November 6, 2017

Adventure : Barbados



We had a really crappy summer up here in Quebec, one of the worst I recall in recent years. It rained all the time, we had almost no sunshine and the number of weekends lost to bad weather still makes me cringe.

While hiking the Katahdin range with The Dragonfly at the end of September, under yet another  cold and rainy sky, she lost her usual positivity. “I’ve had it”, she said. “Let’s go somewhere sunny for our October vacation”. The original plan to run Javelina Jundred took a quick 180 and, a couple hours later, we were booked for Barbados.

We opted for a flight-and-accomodation package, because we’re not much the all-inclusive types and we like to support the local economy when we travel. We chose The Meridian Inn (http://www.meridianinn.com/) , a cute, clean local little hotel by Dover Beach in Christchurch, in a spot called the St-Lawrence Gap.

Barbados' famous ZR "buses"
From the moment we exited the airport, we loved the vibe of Barbados. Instead of taking a taxi, we walked a couple hundred yards to a local bus stop where we were picked up by a “ZR”, a variable-capacity van usually packed to the brim with locals going about their day. They unceremoniously made a little room for us and our backpacks, charged us the mandatory dollar and kept going along one of the regional routes to the happy tunes of local reggae bands blaring out the radio. The sun was shining, the day was beautiful and we grinned in delight from ear to ear.

The Meridian was easily reached and gave us a warm welcome. They even switched our room to a little penthouse apartment at no cost. We had an awesome rooftop terrace of our own with an ocean view, and the friendly staff made us feel right at home.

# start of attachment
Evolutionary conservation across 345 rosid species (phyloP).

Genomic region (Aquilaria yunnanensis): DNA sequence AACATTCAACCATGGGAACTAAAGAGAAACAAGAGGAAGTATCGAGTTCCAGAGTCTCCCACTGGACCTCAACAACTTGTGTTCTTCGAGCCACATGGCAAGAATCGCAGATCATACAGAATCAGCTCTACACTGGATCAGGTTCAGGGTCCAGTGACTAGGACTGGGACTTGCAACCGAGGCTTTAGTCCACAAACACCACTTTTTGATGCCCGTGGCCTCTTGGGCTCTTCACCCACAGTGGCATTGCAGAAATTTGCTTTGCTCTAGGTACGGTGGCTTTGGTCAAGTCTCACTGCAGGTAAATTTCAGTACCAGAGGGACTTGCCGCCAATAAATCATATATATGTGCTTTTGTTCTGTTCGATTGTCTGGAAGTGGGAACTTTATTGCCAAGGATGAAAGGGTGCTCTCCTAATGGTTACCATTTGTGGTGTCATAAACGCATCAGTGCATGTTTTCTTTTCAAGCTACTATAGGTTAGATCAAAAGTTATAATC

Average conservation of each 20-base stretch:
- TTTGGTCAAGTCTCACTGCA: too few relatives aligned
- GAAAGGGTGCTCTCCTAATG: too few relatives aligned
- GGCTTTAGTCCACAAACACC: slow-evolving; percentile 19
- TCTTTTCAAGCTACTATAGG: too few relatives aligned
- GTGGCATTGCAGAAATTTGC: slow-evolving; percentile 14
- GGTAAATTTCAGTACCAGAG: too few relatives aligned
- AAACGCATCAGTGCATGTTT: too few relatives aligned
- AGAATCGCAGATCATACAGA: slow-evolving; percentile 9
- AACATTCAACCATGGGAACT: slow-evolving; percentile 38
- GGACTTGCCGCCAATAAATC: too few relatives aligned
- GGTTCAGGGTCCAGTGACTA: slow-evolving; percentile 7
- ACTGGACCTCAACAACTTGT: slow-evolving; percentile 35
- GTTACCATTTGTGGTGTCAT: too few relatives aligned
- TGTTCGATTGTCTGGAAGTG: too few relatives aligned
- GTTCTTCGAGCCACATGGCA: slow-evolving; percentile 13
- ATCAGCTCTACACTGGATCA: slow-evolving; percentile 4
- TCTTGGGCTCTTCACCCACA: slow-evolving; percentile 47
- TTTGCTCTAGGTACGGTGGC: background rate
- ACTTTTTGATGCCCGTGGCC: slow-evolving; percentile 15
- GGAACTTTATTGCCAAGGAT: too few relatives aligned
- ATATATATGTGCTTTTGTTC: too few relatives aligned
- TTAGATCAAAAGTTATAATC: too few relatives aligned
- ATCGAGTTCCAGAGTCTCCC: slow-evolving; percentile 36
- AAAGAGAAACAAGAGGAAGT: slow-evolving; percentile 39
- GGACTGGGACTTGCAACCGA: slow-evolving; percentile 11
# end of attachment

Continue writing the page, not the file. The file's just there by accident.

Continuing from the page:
Barbados has truly outstanding beaches, and Dover Beach is no exception. Amazing fine sand, warm waters and steady rolling waves make the country a paradise for all water sports. Needless to say, we were really happy we had brought our snorkeling kits, and quickly decided we wanted to go diving, too.

The Dragonfly and I, swimming with the fish
We took a trip with Eco Dive Barbados, a locally-owned shop focused on the preservation of marine life and the promotion of sustainable diving practices. No fish-feeding here, that’s for sure! It was really cool to meet and share the passion of enthusiastic divers who care for nature. Dive master Andrew and our captain Mikey quickly made it clear that they favor slow, calm diving with as little movement as possible to truly enjoy what reef life is like. They took us to one of their favorite spots with abundant marine life and we enjoyed exploring a reef and a couple shipwrecks sitting in Carlisle Bay Marine Park. It was all I love about scuba diving.


Wonderful Crane Beach on an amazing day
We met wonderful people during the trip, one of which turned out to be both a local Bajan (what Barbadians call themselves) and a Montrealer. Our new friend Rudy took us for a little road trip around the island and showed us a few amazing spots like Crane Beach, with its amazing cavern, and Bathsheba, a gorgeous piece of paradise up in the Northeast. We got to meet his 96-year-old mother, a lovely lady who still lives in the house where Rudy grew up.

Going out and about is simple in Barbados; they have an extensive public transport service which is very easy to navigate. You can choose between the bigger, government-run buses which go along the main routes, or simply walk along pretty much any street and wait for the colorful horn tone of a ZR van (I swear each one has their own!), wave your hand and ask the driver or their helper if your destination is on their way. Yes? You hop in. No? You wait another couple minutes and you find one going the right way. Simple as that.